.

Bruce Springsteen: The Rolling Stone Interview

The iconic songwriter on making his most romantic record since 'Born to Run' - and why a hundred George Bushes can't destroy the American spirit

November 1, 2007
Bruce Springsteen on the cover of RollingStone
Bruce Springsteen on the cover of RollingStone
Max Vadukul

This afternoon, Bruce Springsteeen has a lot on his mind. There is the matter of band rehearsals and the thirty-seven-date world tour that he will soon start. There is the new album he has made, Magic, his third release in the past eighteen months. There is also the subject matter of that album, weighty stuff like the direction of our democracy and party stuff that recalls the days when sparks first flew on E Street more than three decades ago. And there is something else as well: His oldest son's soccer game starts at 4:30.

Springsteen's life at fifty-eight revolves around family and music. It was not always tin is way. For a long time, there was only the music. And then, for a while, only the family. The balance he's achieved – and the creative roll he's been on, four albums in the past five years – is relatively, recent. "I spent about ten years where I had no destination, exactly," he says, referring to the time during which he moved to Los Angeles, settled into his second marriage and began a family. He and wife Patti Scialfa have three children, Evan, 17, Jessica, 16, and Sam, 13.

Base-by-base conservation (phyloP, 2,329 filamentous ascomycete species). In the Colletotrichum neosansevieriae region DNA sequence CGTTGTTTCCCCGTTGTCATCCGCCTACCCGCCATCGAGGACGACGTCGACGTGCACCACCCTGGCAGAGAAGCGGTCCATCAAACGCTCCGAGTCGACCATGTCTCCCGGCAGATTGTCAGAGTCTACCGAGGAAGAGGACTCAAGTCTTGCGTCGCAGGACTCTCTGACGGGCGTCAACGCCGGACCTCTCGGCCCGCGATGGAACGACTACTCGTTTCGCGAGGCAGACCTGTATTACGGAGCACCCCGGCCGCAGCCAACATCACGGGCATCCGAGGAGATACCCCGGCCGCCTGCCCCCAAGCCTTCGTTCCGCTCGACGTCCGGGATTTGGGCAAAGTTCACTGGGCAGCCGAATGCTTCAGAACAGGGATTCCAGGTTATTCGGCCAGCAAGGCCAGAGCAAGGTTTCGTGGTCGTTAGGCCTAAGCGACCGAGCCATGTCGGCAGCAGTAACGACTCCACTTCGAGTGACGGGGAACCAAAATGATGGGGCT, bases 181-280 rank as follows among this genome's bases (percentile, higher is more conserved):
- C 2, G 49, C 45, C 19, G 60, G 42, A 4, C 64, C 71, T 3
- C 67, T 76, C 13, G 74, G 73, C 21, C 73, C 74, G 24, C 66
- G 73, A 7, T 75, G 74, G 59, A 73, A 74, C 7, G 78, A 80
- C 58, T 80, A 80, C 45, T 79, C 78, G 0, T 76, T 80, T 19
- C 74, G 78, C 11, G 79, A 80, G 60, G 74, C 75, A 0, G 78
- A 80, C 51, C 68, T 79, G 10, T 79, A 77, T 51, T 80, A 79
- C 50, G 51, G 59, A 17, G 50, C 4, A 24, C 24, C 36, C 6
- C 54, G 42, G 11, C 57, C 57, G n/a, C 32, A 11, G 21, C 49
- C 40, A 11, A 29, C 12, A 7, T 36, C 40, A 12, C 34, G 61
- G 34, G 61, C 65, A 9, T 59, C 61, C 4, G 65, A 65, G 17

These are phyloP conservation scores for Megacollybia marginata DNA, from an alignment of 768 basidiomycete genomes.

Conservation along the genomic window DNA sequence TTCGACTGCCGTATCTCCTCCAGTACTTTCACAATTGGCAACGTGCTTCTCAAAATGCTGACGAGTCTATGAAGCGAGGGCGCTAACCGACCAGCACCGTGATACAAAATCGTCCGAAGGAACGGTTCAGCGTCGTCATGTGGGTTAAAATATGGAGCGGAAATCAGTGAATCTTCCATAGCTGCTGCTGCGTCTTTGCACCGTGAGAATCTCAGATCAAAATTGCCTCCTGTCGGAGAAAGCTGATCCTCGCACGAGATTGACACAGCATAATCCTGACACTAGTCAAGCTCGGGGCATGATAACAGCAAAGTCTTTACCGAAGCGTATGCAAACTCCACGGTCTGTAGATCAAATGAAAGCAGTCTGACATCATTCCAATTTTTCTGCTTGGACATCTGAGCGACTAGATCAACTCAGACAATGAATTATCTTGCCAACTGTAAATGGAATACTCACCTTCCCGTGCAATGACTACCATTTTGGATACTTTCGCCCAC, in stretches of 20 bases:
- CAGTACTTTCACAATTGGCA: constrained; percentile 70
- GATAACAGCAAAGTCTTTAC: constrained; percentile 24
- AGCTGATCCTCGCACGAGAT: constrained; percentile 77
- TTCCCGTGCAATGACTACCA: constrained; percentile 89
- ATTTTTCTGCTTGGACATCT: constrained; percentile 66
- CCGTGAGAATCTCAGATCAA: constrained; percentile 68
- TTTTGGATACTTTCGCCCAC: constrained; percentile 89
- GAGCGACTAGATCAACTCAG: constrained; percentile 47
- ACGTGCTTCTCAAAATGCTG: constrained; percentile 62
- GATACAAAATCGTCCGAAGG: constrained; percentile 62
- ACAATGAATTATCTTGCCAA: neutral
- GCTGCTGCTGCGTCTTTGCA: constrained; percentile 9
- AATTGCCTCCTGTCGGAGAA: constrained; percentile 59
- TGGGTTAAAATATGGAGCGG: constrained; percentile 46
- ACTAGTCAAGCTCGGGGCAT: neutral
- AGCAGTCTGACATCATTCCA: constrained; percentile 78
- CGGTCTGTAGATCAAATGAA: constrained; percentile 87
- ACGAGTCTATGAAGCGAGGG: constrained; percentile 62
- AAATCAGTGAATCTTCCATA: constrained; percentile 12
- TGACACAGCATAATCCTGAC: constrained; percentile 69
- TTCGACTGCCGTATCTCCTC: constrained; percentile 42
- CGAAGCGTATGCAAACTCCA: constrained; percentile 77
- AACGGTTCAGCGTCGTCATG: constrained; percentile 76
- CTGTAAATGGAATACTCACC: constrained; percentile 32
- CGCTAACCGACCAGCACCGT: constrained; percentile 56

The ten years Springsteen mentions roughly line up with the period during which the E Street Band was idle, from 1988 to 1999. During that time, Springsteen redefined his career and his music more radically than any major artist save Bob Dylan, the eternal trickster. Having reached the level of mass success that his music and ambition always demanded, Springsteen pulled back. His subject matter went first inward and then outward. The most personal albums he ever made – Lucky Town and Human Touch – were, as he's pointed out, his happiest and least successful. In 1995, The Ghost of Tom Joad, a literary album with a political bent – Raymond Carver meets Woody Guthrie – followed the birth of his youngest child. He had gone, in seven years, from stadiums to arenas to theaters, a man alone with an acoustic guitar.